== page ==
6 Effects of the Recent ABSD Hikes

The Singapore government’s recent announcement to increase the Additional Buyer’s Stamp Duty (ABSD) rates for residential properties has created some concerns and speculations on how this would impact the property market and the economy in the country.

The ABSD rates for Singaporean citizens will increase to 20% and 30% for their second and third or subsequent property purchases, respectively. Meanwhile, Permanent Residents (PRs) will see an ABSD rate increase to 30% and 35% for their second and third or subsequent property purchases, respectively.

Foreigners and entities or trusts purchasing residential properties will experience ABSD rate increases to 60% and 65%, respectively, excluding housing developers. This article will discuss the five effects of the recent ABSD rise in Singapore.

  1.  Xenophobia

Coffee Shop talk’s first reaction is simply that the effect of the ABSD rate increase is the promotion of xenophobia.

But the truth is probably a lot further away.  If anything, the converse might be closer to the truth.

However, the aim of the ABSD is to deter property speculation and ensure that housing prices remain affordable for Singaporeans. The ABSD policies are not targeted at foreigners but rather affect Singaporeans who purchase additional properties. Despite this, the ABSD policies may lead to a reduction in foreign investment in Singapore’s property market, which could have negative implications for Singapore’s economy.

2.  Investing in Other Assets

The second effect of the ABSD rate increase is that some potential property investors may invest in other assets. For example, some investors may invest indirectly in real estate through real estate investment trusts or securities of property developers.

We’ve also seen a rise in Family Office.  Check out our article on the 4 Effects of Family Offices in Singapore.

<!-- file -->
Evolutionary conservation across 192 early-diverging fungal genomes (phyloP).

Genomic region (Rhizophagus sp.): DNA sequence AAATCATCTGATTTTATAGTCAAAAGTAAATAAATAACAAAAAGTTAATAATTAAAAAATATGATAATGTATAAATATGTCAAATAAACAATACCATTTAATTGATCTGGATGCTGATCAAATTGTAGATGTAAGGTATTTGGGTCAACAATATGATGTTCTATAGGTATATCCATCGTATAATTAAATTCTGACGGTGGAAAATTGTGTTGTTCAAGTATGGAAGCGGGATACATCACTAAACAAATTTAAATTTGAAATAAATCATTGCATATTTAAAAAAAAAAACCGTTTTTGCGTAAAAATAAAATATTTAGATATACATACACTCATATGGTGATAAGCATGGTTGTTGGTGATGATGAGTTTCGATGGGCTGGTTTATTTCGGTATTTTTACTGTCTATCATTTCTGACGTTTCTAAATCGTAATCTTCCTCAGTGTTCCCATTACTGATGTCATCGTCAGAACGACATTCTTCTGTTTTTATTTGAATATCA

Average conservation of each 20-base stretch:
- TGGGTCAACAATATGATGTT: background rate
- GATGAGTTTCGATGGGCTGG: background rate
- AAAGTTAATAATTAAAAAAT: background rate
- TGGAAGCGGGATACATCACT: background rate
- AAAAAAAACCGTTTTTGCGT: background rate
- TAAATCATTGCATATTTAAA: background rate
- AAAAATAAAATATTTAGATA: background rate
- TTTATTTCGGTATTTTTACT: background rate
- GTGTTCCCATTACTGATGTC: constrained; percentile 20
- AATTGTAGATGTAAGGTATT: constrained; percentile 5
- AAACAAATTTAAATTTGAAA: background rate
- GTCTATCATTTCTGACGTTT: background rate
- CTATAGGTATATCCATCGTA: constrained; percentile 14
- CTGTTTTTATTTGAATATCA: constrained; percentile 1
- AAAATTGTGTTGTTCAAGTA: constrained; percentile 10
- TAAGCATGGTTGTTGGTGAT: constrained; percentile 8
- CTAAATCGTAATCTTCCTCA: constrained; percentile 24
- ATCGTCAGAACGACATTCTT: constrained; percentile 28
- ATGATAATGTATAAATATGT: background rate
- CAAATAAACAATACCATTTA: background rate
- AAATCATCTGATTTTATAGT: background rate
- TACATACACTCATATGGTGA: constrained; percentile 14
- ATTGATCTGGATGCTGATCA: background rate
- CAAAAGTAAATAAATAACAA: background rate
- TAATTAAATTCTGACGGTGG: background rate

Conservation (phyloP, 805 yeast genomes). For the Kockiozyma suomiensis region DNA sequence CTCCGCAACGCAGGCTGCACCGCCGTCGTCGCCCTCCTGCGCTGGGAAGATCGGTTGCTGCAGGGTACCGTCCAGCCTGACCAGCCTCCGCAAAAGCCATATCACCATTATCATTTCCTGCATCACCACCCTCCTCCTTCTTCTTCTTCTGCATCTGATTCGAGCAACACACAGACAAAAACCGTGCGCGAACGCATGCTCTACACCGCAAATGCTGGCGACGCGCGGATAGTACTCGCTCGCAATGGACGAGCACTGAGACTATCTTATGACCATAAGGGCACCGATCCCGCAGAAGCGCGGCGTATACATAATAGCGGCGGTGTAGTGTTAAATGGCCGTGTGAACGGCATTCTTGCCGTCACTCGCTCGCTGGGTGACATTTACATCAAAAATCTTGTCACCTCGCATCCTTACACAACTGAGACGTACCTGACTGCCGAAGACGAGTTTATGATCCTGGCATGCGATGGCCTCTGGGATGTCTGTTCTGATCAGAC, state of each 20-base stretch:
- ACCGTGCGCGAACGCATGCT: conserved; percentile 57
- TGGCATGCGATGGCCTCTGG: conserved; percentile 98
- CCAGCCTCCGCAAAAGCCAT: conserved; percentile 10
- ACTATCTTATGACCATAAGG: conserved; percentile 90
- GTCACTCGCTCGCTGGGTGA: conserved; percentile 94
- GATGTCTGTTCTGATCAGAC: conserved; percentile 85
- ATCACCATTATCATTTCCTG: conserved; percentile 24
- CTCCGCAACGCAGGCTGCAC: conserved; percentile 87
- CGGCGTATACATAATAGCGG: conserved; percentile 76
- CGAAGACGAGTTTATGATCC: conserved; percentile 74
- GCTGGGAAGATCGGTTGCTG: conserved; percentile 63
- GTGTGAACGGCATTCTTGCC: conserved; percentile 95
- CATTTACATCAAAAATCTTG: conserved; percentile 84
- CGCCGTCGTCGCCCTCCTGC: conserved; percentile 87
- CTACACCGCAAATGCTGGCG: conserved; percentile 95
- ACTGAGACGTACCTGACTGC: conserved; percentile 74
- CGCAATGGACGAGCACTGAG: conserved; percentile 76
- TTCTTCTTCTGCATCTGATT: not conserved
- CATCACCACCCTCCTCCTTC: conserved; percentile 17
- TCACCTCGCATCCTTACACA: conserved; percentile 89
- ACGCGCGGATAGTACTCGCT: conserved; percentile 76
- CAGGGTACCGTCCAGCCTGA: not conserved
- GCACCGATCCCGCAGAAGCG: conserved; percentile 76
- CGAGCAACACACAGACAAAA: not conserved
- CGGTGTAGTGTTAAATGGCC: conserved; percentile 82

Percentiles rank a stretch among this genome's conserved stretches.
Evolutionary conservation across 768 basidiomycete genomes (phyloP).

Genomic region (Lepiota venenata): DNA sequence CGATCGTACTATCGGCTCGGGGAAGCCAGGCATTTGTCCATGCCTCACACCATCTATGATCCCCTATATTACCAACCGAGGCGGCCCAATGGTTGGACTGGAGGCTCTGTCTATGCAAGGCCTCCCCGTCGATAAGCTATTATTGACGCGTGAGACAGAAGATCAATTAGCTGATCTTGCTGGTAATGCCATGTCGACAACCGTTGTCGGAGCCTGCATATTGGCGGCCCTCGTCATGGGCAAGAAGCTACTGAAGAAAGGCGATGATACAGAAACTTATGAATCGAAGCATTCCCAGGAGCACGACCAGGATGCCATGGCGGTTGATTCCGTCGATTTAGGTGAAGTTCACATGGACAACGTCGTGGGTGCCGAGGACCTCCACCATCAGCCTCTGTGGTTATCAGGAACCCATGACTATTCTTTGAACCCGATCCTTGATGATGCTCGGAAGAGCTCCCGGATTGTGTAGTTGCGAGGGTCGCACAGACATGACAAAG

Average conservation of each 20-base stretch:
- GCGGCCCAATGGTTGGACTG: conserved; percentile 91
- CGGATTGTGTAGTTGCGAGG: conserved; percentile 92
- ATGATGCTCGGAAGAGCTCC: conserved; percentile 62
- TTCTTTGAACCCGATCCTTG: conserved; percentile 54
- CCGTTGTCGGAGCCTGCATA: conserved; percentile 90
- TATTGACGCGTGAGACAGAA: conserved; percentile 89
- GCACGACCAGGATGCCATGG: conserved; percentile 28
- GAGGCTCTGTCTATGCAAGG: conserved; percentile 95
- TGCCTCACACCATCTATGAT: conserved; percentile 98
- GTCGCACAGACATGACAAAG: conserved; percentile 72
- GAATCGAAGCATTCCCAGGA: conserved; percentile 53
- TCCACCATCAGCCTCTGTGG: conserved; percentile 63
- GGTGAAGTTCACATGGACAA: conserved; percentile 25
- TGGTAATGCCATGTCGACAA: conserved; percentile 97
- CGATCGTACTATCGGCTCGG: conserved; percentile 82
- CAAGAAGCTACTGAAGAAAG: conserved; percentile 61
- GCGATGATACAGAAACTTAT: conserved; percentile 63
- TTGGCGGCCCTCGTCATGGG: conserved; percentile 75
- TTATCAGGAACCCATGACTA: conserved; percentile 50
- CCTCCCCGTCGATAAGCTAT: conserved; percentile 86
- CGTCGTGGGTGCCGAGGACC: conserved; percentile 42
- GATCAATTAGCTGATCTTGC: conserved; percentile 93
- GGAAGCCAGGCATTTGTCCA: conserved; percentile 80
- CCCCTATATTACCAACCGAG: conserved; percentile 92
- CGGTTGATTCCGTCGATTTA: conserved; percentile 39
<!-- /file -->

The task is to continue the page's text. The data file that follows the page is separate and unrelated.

Furthermore, developers may build smaller residential units to keep the price quantum affordable, which is a method commonly used to increase the property price in terms of dollar per square foot without turning off buyers.

3.  The Rise in Commercial Real Estate 

The third effect of the ABSD rate increase is the rise in commercial real estate. Commercial real estate offers several advantages over residential real estate, including higher rental yields, longer lease terms, and lower vacancy rates.

A foreigner will buy Commercial Real Estate exactly like a Local!

Commercial real estate also provides investors with a stable income stream and a hedge against inflation. As businesses require physical spaces to operate, commercial real estate tends to be less affected by economic fluctuations than other asset classes.

A recent articles has already showed that shop house owners are already raising prices.  

The recent ABSD rate increase is likely to drive more investors towards commercial real estate, helping investors diversify their portfolios and reduce risks associated with investing solely in residential properties.

4.  Slowdown in Economic Growth due to Lowering FDI 

The fourth effect of the ABSD rate increase is a slowdown in economic growth due to the lowering of Foreign Direct Investment (FDI). Foreign investors may be discouraged from investing in residential properties due to the higher ABSD rates, but this may lead to increased interest in commercial properties, as discussed earlier.